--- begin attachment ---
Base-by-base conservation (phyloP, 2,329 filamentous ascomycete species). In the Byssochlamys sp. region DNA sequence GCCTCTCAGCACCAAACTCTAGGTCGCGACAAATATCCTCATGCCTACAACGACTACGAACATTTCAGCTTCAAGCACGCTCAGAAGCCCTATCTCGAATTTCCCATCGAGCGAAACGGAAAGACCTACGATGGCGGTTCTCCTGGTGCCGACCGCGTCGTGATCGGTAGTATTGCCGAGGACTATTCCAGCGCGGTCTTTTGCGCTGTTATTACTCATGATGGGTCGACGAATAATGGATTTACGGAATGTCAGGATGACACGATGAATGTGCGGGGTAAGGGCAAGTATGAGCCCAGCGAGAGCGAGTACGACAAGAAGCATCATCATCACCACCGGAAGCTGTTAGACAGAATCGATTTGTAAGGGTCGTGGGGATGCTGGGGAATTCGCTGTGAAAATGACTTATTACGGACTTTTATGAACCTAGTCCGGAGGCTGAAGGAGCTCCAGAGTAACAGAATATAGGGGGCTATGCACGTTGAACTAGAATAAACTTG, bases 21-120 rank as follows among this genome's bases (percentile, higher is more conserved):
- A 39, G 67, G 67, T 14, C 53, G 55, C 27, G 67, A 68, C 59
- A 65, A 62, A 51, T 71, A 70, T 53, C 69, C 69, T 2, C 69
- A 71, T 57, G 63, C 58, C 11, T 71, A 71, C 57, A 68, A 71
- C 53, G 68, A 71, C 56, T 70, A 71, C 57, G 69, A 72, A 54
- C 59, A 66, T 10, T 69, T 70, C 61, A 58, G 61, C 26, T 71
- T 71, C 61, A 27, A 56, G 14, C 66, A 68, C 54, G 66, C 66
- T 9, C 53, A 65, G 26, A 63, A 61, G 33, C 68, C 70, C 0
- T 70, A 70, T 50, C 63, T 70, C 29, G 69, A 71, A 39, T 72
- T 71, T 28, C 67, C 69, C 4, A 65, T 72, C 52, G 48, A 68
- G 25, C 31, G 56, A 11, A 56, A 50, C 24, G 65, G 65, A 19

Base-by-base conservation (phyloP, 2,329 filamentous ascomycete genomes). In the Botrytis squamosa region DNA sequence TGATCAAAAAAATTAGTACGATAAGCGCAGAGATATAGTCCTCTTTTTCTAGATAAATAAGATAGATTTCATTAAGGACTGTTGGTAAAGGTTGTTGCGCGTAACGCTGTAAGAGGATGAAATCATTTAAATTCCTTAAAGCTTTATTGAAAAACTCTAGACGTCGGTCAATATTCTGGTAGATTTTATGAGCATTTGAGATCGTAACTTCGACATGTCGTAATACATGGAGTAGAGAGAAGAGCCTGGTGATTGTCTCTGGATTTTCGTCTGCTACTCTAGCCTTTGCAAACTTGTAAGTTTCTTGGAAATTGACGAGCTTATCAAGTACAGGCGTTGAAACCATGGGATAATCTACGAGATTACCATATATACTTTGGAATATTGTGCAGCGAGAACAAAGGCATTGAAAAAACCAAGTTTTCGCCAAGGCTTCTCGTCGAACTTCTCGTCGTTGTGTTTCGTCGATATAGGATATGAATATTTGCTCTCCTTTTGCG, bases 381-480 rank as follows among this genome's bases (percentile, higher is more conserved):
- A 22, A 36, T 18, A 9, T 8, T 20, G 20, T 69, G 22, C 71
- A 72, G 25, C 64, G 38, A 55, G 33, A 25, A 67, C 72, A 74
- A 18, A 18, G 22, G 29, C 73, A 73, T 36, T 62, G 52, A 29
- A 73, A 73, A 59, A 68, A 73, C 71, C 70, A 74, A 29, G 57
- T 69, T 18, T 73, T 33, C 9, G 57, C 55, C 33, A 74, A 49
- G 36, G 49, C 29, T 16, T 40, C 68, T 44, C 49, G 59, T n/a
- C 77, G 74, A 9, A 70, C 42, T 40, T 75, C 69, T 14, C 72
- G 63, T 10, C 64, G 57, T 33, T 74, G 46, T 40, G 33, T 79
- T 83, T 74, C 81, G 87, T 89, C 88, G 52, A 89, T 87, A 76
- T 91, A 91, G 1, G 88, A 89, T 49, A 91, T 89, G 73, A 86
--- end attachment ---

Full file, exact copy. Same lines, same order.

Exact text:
Base-by-base conservation (phyloP, 2,329 filamentous ascomycete species). In the Byssochlamys sp. region DNA sequence GCCTCTCAGCACCAAACTCTAGGTCGCGACAAATATCCTCATGCCTACAACGACTACGAACATTTCAGCTTCAAGCACGCTCAGAAGCCCTATCTCGAATTTCCCATCGAGCGAAACGGAAAGACCTACGATGGCGGTTCTCCTGGTGCCGACCGCGTCGTGATCGGTAGTATTGCCGAGGACTATTCCAGCGCGGTCTTTTGCGCTGTTATTACTCATGATGGGTCGACGAATAATGGATTTACGGAATGTCAGGATGACACGATGAATGTGCGGGGTAAGGGCAAGTATGAGCCCAGCGAGAGCGAGTACGACAAGAAGCATCATCATCACCACCGGAAGCTGTTAGACAGAATCGATTTGTAAGGGTCGTGGGGATGCTGGGGAATTCGCTGTGAAAATGACTTATTACGGACTTTTATGAACCTAGTCCGGAGGCTGAAGGAGCTCCAGAGTAACAGAATATAGGGGGCTATGCACGTTGAACTAGAATAAACTTG, bases 21-120 rank as follows among this genome's bases (percentile, higher is more conserved):
- A 39, G 67, G 67, T 14, C 53, G 55, C 27, G 67, A 68, C 59
- A 65, A 62, A 51, T 71, A 70, T 53, C 69, C 69, T 2, C 69
- A 71, T 57, G 63, C 58, C 11, T 71, A 71, C 57, A 68, A 71
- C 53, G 68, A 71, C 56, T 70, A 71, C 57, G 69, A 72, A 54
- C 59, A 66, T 10, T 69, T 70, C 61, A 58, G 61, C 26, T 71
- T 71, C 61, A 27, A 56, G 14, C 66, A 68, C 54, G 66, C 66
- T 9, C 53, A 65, G 26, A 63, A 61, G 33, C 68, C 70, C 0
- T 70, A 70, T 50, C 63, T 70, C 29, G 69, A 71, A 39, T 72
- T 71, T 28, C 67, C 69, C 4, A 65, T 72, C 52, G 48, A 68
- G 25, C 31, G 56, A 11, A 56, A 50, C 24, G 65, G 65, A 19

Base-by-base conservation (phyloP, 2,329 filamentous ascomycete genomes). In the Botrytis squamosa region DNA sequence TGATCAAAAAAATTAGTACGATAAGCGCAGAGATATAGTCCTCTTTTTCTAGATAAATAAGATAGATTTCATTAAGGACTGTTGGTAAAGGTTGTTGCGCGTAACGCTGTAAGAGGATGAAATCATTTAAATTCCTTAAAGCTTTATTGAAAAACTCTAGACGTCGGTCAATATTCTGGTAGATTTTATGAGCATTTGAGATCGTAACTTCGACATGTCGTAATACATGGAGTAGAGAGAAGAGCCTGGTGATTGTCTCTGGATTTTCGTCTGCTACTCTAGCCTTTGCAAACTTGTAAGTTTCTTGGAAATTGACGAGCTTATCAAGTACAGGCGTTGAAACCATGGGATAATCTACGAGATTACCATATATACTTTGGAATATTGTGCAGCGAGAACAAAGGCATTGAAAAAACCAAGTTTTCGCCAAGGCTTCTCGTCGAACTTCTCGTCGTTGTGTTTCGTCGATATAGGATATGAATATTTGCTCTCCTTTTGCG, bases 381-480 rank as follows among this genome's bases (percentile, higher is more conserved):
- A 22, A 36, T 18, A 9, T 8, T 20, G 20, T 69, G 22, C 71
- A 72, G 25, C 64, G 38, A 55, G 33, A 25, A 67, C 72, A 74
- A 18, A 18, G 22, G 29, C 73, A 73, T 36, T 62, G 52, A 29
- A 73, A 73, A 59, A 68, A 73, C 71, C 70, A 74, A 29, G 57
- T 69, T 18, T 73, T 33, C 9, G 57, C 55, C 33, A 74, A 49
- G 36, G 49, C 29, T 16, T 40, C 68, T 44, C 49, G 59, T n/a
- C 77, G 74, A 9, A 70, C 42, T 40, T 75, C 69, T 14, C 72
- G 63, T 10, C 64, G 57, T 33, T 74, G 46, T 40, G 33, T 79
- T 83, T 74, C 81, G 87, T 89, C 88, G 52, A 89, T 87, A 76
- T 91, A 91, G 1, G 88, A 89, T 49, A 91, T 89, G 73, A 86